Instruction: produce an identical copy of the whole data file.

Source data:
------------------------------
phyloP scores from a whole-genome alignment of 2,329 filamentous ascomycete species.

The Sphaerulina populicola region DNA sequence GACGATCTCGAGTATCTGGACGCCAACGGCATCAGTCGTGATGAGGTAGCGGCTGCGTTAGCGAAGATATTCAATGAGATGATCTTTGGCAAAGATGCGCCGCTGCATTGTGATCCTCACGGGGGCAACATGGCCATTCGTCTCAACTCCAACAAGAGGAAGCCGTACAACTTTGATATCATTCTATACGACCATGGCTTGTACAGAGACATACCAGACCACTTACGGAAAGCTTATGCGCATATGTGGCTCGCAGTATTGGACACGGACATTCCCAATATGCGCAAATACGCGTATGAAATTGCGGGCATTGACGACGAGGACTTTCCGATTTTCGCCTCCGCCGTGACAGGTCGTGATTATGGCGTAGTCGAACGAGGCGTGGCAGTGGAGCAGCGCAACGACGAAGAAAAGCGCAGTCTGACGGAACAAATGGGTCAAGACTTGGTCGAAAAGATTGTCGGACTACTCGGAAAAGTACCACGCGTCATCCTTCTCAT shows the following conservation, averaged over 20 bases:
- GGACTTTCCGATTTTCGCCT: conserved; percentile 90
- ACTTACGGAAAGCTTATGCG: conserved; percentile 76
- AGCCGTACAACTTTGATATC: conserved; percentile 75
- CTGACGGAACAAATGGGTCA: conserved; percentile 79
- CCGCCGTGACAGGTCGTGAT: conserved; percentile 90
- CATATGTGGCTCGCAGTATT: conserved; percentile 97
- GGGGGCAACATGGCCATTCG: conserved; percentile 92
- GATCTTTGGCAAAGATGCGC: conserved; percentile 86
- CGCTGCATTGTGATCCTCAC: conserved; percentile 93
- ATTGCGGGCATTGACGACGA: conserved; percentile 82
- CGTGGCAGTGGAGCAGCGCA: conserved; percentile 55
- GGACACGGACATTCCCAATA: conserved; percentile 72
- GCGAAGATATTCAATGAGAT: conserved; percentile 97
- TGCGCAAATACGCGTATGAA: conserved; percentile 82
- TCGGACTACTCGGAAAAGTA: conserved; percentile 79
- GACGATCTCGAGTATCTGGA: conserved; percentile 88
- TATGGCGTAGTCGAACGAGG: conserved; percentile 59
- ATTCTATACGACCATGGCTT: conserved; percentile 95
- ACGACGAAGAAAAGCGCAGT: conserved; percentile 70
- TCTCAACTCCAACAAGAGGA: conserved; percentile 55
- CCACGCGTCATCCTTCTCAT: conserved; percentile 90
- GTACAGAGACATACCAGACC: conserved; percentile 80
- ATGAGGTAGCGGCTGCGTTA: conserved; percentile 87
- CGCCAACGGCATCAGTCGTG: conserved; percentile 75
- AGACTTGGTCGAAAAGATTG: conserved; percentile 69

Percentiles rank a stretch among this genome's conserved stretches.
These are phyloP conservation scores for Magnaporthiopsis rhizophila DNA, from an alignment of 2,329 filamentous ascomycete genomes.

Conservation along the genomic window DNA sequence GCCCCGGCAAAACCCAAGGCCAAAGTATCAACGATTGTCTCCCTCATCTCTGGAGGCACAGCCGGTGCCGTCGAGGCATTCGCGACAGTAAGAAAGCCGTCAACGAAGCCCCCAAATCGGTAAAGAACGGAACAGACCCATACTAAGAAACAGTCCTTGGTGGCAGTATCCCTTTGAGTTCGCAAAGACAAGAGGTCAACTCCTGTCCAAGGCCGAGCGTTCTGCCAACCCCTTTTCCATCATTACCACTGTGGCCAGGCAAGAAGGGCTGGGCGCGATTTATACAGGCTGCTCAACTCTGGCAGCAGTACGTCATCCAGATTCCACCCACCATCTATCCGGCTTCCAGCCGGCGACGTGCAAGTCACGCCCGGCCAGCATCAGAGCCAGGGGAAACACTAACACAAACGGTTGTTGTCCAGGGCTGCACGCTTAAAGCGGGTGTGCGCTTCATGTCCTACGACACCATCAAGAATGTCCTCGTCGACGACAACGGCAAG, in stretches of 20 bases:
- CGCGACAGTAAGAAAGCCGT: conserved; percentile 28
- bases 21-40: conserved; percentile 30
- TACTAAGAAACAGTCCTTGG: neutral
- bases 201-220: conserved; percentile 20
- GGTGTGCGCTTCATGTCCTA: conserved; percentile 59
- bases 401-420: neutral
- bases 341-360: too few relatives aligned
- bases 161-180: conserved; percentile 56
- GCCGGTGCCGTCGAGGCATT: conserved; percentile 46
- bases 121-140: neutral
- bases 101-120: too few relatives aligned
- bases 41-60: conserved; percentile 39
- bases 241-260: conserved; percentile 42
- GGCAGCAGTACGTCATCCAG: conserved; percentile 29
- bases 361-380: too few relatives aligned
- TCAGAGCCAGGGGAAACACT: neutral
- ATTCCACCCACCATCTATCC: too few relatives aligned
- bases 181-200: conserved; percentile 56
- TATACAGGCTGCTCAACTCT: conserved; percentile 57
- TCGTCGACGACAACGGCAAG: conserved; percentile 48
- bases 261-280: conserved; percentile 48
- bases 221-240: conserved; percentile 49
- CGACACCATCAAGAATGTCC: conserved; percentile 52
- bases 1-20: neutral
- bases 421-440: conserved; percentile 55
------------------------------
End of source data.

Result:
phyloP scores from a whole-genome alignment of 2,329 filamentous ascomycete species.

The Sphaerulina populicola region DNA sequence GACGATCTCGAGTATCTGGACGCCAACGGCATCAGTCGTGATGAGGTAGCGGCTGCGTTAGCGAAGATATTCAATGAGATGATCTTTGGCAAAGATGCGCCGCTGCATTGTGATCCTCACGGGGGCAACATGGCCATTCGTCTCAACTCCAACAAGAGGAAGCCGTACAACTTTGATATCATTCTATACGACCATGGCTTGTACAGAGACATACCAGACCACTTACGGAAAGCTTATGCGCATATGTGGCTCGCAGTATTGGACACGGACATTCCCAATATGCGCAAATACGCGTATGAAATTGCGGGCATTGACGACGAGGACTTTCCGATTTTCGCCTCCGCCGTGACAGGTCGTGATTATGGCGTAGTCGAACGAGGCGTGGCAGTGGAGCAGCGCAACGACGAAGAAAAGCGCAGTCTGACGGAACAAATGGGTCAAGACTTGGTCGAAAAGATTGTCGGACTACTCGGAAAAGTACCACGCGTCATCCTTCTCAT shows the following conservation, averaged over 20 bases:
- GGACTTTCCGATTTTCGCCT: conserved; percentile 90
- ACTTACGGAAAGCTTATGCG: conserved; percentile 76
- AGCCGTACAACTTTGATATC: conserved; percentile 75
- CTGACGGAACAAATGGGTCA: conserved; percentile 79
- CCGCCGTGACAGGTCGTGAT: conserved; percentile 90
- CATATGTGGCTCGCAGTATT: conserved; percentile 97
- GGGGGCAACATGGCCATTCG: conserved; percentile 92
- GATCTTTGGCAAAGATGCGC: conserved; percentile 86
- CGCTGCATTGTGATCCTCAC: conserved; percentile 93
- ATTGCGGGCATTGACGACGA: conserved; percentile 82
- CGTGGCAGTGGAGCAGCGCA: conserved; percentile 55
- GGACACGGACATTCCCAATA: conserved; percentile 72
- GCGAAGATATTCAATGAGAT: conserved; percentile 97
- TGCGCAAATACGCGTATGAA: conserved; percentile 82
- TCGGACTACTCGGAAAAGTA: conserved; percentile 79
- GACGATCTCGAGTATCTGGA: conserved; percentile 88
- TATGGCGTAGTCGAACGAGG: conserved; percentile 59
- ATTCTATACGACCATGGCTT: conserved; percentile 95
- ACGACGAAGAAAAGCGCAGT: conserved; percentile 70
- TCTCAACTCCAACAAGAGGA: conserved; percentile 55
- CCACGCGTCATCCTTCTCAT: conserved; percentile 90
- GTACAGAGACATACCAGACC: conserved; percentile 80
- ATGAGGTAGCGGCTGCGTTA: conserved; percentile 87
- CGCCAACGGCATCAGTCGTG: conserved; percentile 75
- AGACTTGGTCGAAAAGATTG: conserved; percentile 69

Percentiles rank a stretch among this genome's conserved stretches.
These are phyloP conservation scores for Magnaporthiopsis rhizophila DNA, from an alignment of 2,329 filamentous ascomycete genomes.

Conservation along the genomic window DNA sequence GCCCCGGCAAAACCCAAGGCCAAAGTATCAACGATTGTCTCCCTCATCTCTGGAGGCACAGCCGGTGCCGTCGAGGCATTCGCGACAGTAAGAAAGCCGTCAACGAAGCCCCCAAATCGGTAAAGAACGGAACAGACCCATACTAAGAAACAGTCCTTGGTGGCAGTATCCCTTTGAGTTCGCAAAGACAAGAGGTCAACTCCTGTCCAAGGCCGAGCGTTCTGCCAACCCCTTTTCCATCATTACCACTGTGGCCAGGCAAGAAGGGCTGGGCGCGATTTATACAGGCTGCTCAACTCTGGCAGCAGTACGTCATCCAGATTCCACCCACCATCTATCCGGCTTCCAGCCGGCGACGTGCAAGTCACGCCCGGCCAGCATCAGAGCCAGGGGAAACACTAACACAAACGGTTGTTGTCCAGGGCTGCACGCTTAAAGCGGGTGTGCGCTTCATGTCCTACGACACCATCAAGAATGTCCTCGTCGACGACAACGGCAAG, in stretches of 20 bases:
- CGCGACAGTAAGAAAGCCGT: conserved; percentile 28
- bases 21-40: conserved; percentile 30
- TACTAAGAAACAGTCCTTGG: neutral
- bases 201-220: conserved; percentile 20
- GGTGTGCGCTTCATGTCCTA: conserved; percentile 59
- bases 401-420: neutral
- bases 341-360: too few relatives aligned
- bases 161-180: conserved; percentile 56
- GCCGGTGCCGTCGAGGCATT: conserved; percentile 46
- bases 121-140: neutral
- bases 101-120: too few relatives aligned
- bases 41-60: conserved; percentile 39
- bases 241-260: conserved; percentile 42
- GGCAGCAGTACGTCATCCAG: conserved; percentile 29
- bases 361-380: too few relatives aligned
- TCAGAGCCAGGGGAAACACT: neutral
- ATTCCACCCACCATCTATCC: too few relatives aligned
- bases 181-200: conserved; percentile 56
- TATACAGGCTGCTCAACTCT: conserved; percentile 57
- TCGTCGACGACAACGGCAAG: conserved; percentile 48
- bases 261-280: conserved; percentile 48
- bases 221-240: conserved; percentile 49
- CGACACCATCAAGAATGTCC: conserved; percentile 52
- bases 1-20: neutral
- bases 421-440: conserved; percentile 55